I remember I didn’t have to worry about my safety when I studied late in the library, or walked back to my dorm even after midnight. However, we’ve heard a lot in the news recently about campus robberies, especially for the gadgets in the hands of students. With these increasing attacks and robberies on campus, Chicago universities are taking a more hands on approach to campus security.
Universities such as Loyola have 500 surveillance cameras monitoring safety at Lake Shore and Water Tower campuses, and 24 and 16 campus safety officers patrolling Lake Shore and Water Tower campuses respectively. The University of Chicago has a three tiered system set up to notify students with security alerts, compile crime trends and an emergency contact system for urgent matters. Northwestern employs multiple late night police officers on foot patrol, community security patrols, as well as perimeter patrol, extensive security lighting, and a SafeRide program, a safety transportation system.
Notoriously, we think of the famous serial killer, Ted Bundy, who among many others, stalked and attacked the woman of a sorority house on the campus of the Florida State University in the 70s.
Today, campus security is still a prevalent concern. Faculty, staff and students are more aware of their surroundings, and have better measures in place to help prevent crime. “In some people’s minds, these responses to an active shooter scenario or other high-profile event might define the role of campus security, but the reality suggests a much bigger picture. Campus security neither begins nor ends with an active shooter scenario, but operates continuously to ensure the safety of students, faculty and staff throughout a campus.”
Northwestern even outlines great points for security on campus:
• When walking or using public transportation keep alert and aware of your surroundings.
• Try to walk on well-lit and well-traveled streets when going to your destination. Avoid shortcuts and alleys.
• Do not walk with headphones on, as you may not hear subjects approaching you.
• Try to keep smartphones and other valuables out of sight.
• If you see something that makes you uncomfortable, trust your instincts and cross the street, change directions or go to a public place.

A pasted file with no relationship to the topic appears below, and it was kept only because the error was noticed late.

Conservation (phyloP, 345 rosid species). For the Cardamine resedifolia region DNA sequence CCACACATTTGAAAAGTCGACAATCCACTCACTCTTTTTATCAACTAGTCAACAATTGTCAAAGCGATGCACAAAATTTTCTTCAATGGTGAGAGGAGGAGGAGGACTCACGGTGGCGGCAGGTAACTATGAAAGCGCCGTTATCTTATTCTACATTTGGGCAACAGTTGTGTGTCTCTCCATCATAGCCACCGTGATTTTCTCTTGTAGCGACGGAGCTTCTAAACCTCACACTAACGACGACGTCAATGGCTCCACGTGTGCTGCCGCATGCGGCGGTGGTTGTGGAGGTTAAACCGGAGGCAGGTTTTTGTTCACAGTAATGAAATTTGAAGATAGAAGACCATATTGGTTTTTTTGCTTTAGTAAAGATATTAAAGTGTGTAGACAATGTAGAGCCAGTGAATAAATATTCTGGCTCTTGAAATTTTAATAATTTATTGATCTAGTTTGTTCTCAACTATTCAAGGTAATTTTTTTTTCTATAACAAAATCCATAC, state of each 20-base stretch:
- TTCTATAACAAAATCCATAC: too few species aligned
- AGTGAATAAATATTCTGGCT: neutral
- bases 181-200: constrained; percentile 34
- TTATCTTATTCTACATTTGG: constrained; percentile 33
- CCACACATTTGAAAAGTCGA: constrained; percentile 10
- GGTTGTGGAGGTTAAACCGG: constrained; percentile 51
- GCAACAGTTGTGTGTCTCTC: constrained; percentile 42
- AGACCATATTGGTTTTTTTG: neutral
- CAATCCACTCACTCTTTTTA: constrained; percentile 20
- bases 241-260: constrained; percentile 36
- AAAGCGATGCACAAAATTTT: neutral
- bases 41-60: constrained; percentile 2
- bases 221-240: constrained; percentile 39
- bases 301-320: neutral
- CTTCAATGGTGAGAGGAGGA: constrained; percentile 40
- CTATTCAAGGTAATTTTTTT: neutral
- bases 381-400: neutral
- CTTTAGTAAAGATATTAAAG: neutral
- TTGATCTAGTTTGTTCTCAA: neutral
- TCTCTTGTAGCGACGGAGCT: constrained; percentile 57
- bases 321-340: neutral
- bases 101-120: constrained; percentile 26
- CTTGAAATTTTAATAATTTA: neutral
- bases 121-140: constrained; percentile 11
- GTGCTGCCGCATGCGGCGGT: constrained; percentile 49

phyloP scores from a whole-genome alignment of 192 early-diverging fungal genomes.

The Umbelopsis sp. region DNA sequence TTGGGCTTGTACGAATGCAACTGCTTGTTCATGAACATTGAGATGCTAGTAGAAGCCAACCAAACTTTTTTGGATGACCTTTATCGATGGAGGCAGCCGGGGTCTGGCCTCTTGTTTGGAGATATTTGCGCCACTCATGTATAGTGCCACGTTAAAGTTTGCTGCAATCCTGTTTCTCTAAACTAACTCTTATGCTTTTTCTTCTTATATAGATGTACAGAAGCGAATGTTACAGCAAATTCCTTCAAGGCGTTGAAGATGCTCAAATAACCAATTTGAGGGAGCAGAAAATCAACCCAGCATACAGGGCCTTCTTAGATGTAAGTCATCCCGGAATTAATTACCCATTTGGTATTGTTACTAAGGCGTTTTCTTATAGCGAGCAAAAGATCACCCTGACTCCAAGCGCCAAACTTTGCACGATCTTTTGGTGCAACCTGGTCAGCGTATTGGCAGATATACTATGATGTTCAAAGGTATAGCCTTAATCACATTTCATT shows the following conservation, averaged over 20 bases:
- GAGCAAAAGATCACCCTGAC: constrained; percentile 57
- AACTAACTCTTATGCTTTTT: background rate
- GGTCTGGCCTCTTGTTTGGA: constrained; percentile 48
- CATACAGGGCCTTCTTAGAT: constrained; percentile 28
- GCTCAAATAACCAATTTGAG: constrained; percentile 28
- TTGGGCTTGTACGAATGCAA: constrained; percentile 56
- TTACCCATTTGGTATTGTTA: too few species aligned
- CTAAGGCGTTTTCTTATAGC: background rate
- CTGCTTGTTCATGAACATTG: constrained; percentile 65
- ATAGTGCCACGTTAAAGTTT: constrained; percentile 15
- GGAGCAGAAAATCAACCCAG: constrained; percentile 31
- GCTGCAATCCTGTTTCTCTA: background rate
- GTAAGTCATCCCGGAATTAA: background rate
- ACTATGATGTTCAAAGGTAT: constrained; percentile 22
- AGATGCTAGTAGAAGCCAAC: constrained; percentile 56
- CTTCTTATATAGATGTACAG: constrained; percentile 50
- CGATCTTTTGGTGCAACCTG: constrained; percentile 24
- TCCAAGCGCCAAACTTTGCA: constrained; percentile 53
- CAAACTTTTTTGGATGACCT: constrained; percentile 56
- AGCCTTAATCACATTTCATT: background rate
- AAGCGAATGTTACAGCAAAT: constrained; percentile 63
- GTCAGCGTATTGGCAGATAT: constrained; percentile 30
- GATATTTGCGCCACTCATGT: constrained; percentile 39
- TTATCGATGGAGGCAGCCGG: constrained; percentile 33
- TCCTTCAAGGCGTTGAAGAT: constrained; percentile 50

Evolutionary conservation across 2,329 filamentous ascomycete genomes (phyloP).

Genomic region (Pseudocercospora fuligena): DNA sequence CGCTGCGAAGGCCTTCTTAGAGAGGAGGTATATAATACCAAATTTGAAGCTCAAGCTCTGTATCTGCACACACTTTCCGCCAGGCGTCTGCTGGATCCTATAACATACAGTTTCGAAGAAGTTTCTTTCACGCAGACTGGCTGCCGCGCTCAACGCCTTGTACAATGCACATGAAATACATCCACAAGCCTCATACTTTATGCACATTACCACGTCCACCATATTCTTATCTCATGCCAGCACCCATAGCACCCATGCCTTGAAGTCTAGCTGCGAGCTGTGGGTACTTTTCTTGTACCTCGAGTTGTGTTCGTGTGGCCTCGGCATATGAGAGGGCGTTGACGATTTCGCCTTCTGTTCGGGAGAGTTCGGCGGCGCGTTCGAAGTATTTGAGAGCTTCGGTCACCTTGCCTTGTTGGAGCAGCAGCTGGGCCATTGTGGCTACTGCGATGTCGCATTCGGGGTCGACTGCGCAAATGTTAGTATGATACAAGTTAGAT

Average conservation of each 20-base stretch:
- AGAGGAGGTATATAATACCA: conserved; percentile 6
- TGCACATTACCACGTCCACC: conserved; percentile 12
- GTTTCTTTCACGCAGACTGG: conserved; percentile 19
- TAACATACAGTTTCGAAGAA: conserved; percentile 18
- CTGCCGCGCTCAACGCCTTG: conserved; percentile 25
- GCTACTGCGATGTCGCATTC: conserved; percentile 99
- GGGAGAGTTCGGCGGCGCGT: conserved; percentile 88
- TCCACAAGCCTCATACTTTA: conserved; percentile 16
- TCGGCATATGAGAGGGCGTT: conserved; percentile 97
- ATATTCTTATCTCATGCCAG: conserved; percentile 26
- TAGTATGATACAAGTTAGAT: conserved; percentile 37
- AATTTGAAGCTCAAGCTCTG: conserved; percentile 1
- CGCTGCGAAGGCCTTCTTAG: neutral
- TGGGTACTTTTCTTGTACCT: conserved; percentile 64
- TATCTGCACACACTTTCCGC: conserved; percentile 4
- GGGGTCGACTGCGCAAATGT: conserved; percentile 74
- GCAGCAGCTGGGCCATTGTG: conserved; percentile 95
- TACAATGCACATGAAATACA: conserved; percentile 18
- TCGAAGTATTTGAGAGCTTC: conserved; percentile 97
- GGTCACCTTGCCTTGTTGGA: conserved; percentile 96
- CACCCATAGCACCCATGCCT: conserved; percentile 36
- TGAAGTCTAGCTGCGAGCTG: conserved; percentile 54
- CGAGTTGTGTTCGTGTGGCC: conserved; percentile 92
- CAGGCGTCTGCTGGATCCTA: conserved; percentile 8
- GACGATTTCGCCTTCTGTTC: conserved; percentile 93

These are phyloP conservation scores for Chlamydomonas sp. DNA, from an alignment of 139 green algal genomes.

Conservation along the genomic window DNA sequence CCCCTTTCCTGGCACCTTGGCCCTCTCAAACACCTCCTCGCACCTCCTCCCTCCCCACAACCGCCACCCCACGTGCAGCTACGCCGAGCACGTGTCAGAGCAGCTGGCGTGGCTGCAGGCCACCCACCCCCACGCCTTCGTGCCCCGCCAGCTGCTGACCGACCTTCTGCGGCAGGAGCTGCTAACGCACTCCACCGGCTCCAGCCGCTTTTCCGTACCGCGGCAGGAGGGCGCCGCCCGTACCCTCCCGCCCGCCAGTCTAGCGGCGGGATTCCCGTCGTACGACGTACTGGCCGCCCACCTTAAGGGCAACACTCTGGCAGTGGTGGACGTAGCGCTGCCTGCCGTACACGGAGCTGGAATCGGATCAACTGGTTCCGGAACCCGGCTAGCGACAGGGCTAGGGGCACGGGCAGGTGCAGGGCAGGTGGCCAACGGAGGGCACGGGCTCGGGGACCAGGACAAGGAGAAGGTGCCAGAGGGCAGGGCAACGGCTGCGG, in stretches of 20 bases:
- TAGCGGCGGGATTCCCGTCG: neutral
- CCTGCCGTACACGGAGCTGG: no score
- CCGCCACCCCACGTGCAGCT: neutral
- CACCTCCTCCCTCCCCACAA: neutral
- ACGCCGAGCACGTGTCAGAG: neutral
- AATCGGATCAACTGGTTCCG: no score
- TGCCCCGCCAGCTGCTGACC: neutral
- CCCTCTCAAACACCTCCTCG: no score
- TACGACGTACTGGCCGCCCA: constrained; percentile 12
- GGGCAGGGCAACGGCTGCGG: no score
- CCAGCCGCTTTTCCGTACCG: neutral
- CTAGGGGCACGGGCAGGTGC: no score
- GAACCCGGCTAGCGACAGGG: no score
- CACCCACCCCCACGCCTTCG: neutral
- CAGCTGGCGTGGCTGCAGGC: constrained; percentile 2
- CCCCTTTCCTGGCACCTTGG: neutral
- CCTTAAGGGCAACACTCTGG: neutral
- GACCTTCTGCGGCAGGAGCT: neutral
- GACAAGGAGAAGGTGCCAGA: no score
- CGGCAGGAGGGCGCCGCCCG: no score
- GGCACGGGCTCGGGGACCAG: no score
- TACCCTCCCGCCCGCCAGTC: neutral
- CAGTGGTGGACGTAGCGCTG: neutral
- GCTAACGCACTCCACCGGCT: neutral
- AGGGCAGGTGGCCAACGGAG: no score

• Even if the person does not approach you, if you believe they are suspicious, report it to the police. You may prevent someone else from being robbed.
• If a robber confronts you, cooperate and give up any items demanded. Attempt to inconspicuously look at the robber to provide police with a good description including sex, race, height, weight, build, complexion, hair color/style, and clothing – including hats and jackets. Compare the robber to your own height and weight to estimate the size of your attacker. If a weapon is displayed, describe the weapon as well. We understand that the shock of the situation may not allow you to remember everything, but do your best to try to remember these details.
• At the first opportunity, call 911 or utilize a campus “Blue Light” emergency phone, which connects directly to University Police.
• Don’t hesitate or be afraid to call the police. If you have to ask yourself if you should call the police…, you should call the police. If you think you might be at risk, the police are the ones who can get to you the fastest and help you. Your safety is their first priority.
• Cooperate with the police — if you are robbed, or see someone else being robbed, report it to the police immediately. Remember you may be helping to prevent the robbery of a fellow student, and help the police apprehend suspects or recover property.
I miss my college life, which was some of the best years in my life. However, with the vulnerability like it is now, would I feel the same peace of mind and worry free study environment back then?